(540b) Toward Optimal NGL Conversion to Olefins: Advances in Steam Cracking Optimization

Authors: 
Onel, O., Princeton University
Niziolek, A. M., Princeton University
Floudas, C. A., Texas A&M University
Recent advances in the shale gas industry resulted in a significant increase in natural gas liquids (NGL) production [1]. NGL production increased by more than 100% since 2008 and is expected to grow by another 27% until 2040 [2,3]. In some wet shale plays, the combined ethane and propane composition can exceed 30% [4]. These recent trends motivate industrial efforts to build several new ethane crackers with a combined ethylene production capacity of 12.5 million tonnes/year in the United States [5]. Similar to ethane, other natural gas liquids can undergo steam cracking to produce olefins [6,7] with different underlying kinetics and mechanisms. This suggests that each hydrocarbon has a unique set of optimal operating conditions for the steam cracking process.

Although the steam cracking kinetics are well-established [6,7], several side reactions exist and the underlying reactor model contains a complex set of ordinary differential equations. In a stiff system such as this one, there is a need to develop a mathematical optimization framework to simultaneously address all trade-offs for optimal sizing operation. Therefore, the differential equations regarding mass, energy, and momentum balances are transformed using orthogonal collocation on finite elements [8]. In this work, the proposed reactor model also incorporates the kinetics of coke formation as well as decoking downtime. Finally, the reactor length is optimized to minimize the reactor volume and the associated investment costs. The resulting mixed integer nonlinear optimization model (MINLP) is solved to optimize the inlet flowrates, external heat flux, and reactor length (volume) to maximize the profit. The optimal reactor topologies and configurations are compared with the industrial cases, since the overall profit increased significantly. Finally, novel reactor designs are proposed that input a mixture of hydrocarbon feeds as opposed to a pure feed (ethane, propane, or butane). These optimal designs unravel the untapped opportunity of optimal allocation of NGLs as petrochemical feedstocks, while establishing a systematic framework for kinetic reactor design and optimization.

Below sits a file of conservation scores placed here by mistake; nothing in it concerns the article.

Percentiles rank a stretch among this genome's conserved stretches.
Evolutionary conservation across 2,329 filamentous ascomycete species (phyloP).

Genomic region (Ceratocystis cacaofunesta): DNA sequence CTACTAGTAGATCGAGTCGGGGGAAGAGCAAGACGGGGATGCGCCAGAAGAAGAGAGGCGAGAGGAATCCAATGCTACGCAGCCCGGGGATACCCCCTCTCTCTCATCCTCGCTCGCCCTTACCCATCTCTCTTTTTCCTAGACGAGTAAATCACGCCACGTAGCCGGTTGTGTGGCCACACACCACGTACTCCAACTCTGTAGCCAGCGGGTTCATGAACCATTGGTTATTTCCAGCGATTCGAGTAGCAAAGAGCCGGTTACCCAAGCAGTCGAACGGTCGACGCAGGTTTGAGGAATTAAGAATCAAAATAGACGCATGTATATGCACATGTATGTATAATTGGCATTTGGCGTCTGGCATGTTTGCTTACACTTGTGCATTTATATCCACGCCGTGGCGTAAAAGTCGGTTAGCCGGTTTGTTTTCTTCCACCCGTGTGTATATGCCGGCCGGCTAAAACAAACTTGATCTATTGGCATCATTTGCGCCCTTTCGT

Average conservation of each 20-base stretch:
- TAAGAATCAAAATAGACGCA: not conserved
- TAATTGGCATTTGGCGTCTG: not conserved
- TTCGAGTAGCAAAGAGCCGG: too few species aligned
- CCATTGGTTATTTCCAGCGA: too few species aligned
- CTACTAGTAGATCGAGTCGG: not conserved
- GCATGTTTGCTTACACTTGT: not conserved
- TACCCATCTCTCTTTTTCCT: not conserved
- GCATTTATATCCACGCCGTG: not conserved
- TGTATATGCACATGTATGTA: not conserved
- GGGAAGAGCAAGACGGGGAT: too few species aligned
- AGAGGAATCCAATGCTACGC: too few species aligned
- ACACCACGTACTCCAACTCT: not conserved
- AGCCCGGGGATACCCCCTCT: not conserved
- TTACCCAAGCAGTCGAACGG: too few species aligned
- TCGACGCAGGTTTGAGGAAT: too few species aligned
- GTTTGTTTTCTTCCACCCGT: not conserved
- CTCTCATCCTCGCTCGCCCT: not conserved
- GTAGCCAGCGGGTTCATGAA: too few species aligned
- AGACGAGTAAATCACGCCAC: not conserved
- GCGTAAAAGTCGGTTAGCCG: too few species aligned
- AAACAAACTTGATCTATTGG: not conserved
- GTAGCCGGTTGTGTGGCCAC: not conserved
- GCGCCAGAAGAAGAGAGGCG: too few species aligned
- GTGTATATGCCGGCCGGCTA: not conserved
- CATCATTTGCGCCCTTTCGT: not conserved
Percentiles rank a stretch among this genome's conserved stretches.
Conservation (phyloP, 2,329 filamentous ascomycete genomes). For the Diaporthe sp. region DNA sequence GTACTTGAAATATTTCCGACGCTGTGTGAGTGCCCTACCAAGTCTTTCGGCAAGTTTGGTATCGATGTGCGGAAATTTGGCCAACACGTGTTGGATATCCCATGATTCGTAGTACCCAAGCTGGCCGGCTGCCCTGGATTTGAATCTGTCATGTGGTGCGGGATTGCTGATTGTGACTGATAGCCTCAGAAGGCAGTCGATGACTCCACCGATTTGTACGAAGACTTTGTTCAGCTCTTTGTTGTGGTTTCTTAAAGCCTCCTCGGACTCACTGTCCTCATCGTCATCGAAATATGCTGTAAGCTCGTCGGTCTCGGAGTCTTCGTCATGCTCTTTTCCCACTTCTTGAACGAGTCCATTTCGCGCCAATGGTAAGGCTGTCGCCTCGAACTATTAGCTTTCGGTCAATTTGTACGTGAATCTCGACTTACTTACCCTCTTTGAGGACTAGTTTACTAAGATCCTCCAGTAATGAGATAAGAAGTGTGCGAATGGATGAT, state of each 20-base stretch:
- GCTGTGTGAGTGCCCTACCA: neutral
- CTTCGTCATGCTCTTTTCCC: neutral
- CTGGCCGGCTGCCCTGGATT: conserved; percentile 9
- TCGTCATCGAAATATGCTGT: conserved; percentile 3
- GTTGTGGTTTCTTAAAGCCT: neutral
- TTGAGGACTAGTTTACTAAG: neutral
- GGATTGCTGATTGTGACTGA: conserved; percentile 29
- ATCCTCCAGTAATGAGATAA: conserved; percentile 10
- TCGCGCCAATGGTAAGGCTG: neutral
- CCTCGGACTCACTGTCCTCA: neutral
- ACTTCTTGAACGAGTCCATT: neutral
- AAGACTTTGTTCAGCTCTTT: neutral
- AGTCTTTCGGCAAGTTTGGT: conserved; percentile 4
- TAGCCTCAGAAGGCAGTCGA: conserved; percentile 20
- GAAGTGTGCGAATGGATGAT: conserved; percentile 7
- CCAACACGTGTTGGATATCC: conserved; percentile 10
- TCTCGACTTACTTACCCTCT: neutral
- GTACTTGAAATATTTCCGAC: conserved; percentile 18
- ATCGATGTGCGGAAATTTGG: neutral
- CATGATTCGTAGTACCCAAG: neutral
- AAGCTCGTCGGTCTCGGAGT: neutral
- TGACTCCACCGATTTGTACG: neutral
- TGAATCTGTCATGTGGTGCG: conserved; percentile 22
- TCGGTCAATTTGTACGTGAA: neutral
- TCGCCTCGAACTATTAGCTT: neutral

In order to illustrate the practical benefits of our systematic framework over a complete shale gas to olefins process, the optimal cracking designs are investigated in an integrated process superstructure [9]. Through the use of optimal steam cracking reactors that we developed, the net present values of these systems are significantly improved (>10%).

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